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Think Wisely About Birth Control

  • Whitney Hopler Live It Editor
  • 2002 29 Jul
  • COMMENTS
Think Wisely About Birth Control
Although it's God who creates each child and gives couples the gift of parenthood, too many couples treat children as commodities to be controlled by their own will.

Most American couples strive to have two children because that's what the culture prescribes. But that may not be God's ideal family size for them. Many couples try hard to avoid conception until they decide they're ready for children, and then complain if they can't conceive on demand. But God wants men and women to seek His will with attitudes of humility, reverence, and gratitude.

Here are some ways you can think wisely about birth control:

  • Realize that your family size is a calling from God. Earnestly listen for God's voice rather than caving into cultural pressure. Pray that the Holy Spirit will give both you and your spouse clarity and peace about God's will, and the grace to be truly to open to whatever it is. Seek to reach a mutual decision based on prayer, Scripture reading, and thorough reasoning.

  • Avoid two unhealthy extremes - either refusing to accept God's gift of a child if He wants to give you one or demanding that God give you a child when it's not His will for you. Respect God's wisdom and trust Him.

  • Pursue love when you make your decisions about birth control. Examine your motivations and consider whether each choice you make reflects true love, rather than selfishness. If you don't want to have a child (or any more children), is it because doing so would be inconvenient, or do you have serious reasons to avoid conception (such as medical issues)? If you do want a child (or another child), is it because God is calling both you and your spouse to do so, or is it for a selfish reason (such as to keep up with people you know who have more children, to get someone to help take care of you when you're old, or to have an excuse to quit your job and stay home)?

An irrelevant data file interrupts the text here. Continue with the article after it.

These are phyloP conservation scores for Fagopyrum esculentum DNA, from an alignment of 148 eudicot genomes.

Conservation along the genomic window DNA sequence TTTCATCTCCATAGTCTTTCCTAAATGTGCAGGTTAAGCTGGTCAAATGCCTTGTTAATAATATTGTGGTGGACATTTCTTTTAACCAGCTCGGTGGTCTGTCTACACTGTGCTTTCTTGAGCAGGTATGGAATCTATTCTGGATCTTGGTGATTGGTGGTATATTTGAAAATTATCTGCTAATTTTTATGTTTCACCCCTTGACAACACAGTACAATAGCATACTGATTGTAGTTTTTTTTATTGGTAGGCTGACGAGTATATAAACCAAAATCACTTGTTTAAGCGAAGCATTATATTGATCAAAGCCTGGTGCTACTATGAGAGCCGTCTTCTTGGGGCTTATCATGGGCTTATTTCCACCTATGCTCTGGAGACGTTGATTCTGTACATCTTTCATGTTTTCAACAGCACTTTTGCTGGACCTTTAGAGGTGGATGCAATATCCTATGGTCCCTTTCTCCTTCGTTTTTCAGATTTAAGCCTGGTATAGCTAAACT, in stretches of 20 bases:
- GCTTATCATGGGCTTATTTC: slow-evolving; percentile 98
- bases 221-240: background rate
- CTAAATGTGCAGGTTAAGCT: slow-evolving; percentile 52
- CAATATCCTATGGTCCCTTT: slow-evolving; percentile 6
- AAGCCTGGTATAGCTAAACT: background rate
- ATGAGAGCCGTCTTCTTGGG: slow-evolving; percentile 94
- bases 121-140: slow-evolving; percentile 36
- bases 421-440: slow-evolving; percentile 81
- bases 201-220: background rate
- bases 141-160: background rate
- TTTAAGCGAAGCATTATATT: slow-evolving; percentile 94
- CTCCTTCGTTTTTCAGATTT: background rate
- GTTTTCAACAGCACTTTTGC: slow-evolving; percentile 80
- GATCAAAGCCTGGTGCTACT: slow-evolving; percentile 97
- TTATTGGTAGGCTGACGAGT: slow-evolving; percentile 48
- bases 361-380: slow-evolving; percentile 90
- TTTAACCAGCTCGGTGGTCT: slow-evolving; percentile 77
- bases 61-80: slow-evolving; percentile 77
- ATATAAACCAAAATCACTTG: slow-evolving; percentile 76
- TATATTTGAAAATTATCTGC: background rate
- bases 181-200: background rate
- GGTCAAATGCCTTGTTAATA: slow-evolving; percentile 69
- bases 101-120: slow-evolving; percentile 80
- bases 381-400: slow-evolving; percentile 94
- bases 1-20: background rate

• If God gives you children (through either birth or adoption), make them a priority in your life so you can fully invest yourself in them. If God doesn't give you children, look for other ways to be fruitful in your life, investing your love in other people who are needy, such as friends' children or elderly people. Know that there is nothing more important you can be doing than investing your time and energy into loving relationships with others.

  • Respect the beauty and holiness of sex in marriage. Love your spouse sacrificially and appreciate his or her dignity. Don't exploit your spouse by seeking pleasure only without being open to children or using your spouse's body to produce children without truly expressing love. Also seriously consider whether to choose a birth control option that alters your spouse's body or something such as natural family planning, which involves simply abstaining from sex during the wife's fertile times.

  • Never discard human life that has already been conceived. Respect the sanctity of life and trust God to design the child or children He wants you to have. Accept His will when it comes to your baby's gender and traits.

Adapted from Open Embrace: A Protestant Couple Rethinks Contraception, copyright 2002 by Sam and Bethany Torode. Published by William B. Eerdmans Publishing Company, Grand Rapids, Mich., www.eerdmans.com, 1-800-253-7521.

Sam and Bethany Torode are freelance writers and graphic designers who live in rural Wisconsin with their son, Gideon. Their essays have appeared in many publications.

How did you and your spouse decide on your family size, or, if you're still deciding, what factors are important to you in the decision process? Why do you think so many people choose to have two children in our culture, rather than more or less? Visit Crosswalk's forums to discuss this topic by clicking on the link below.


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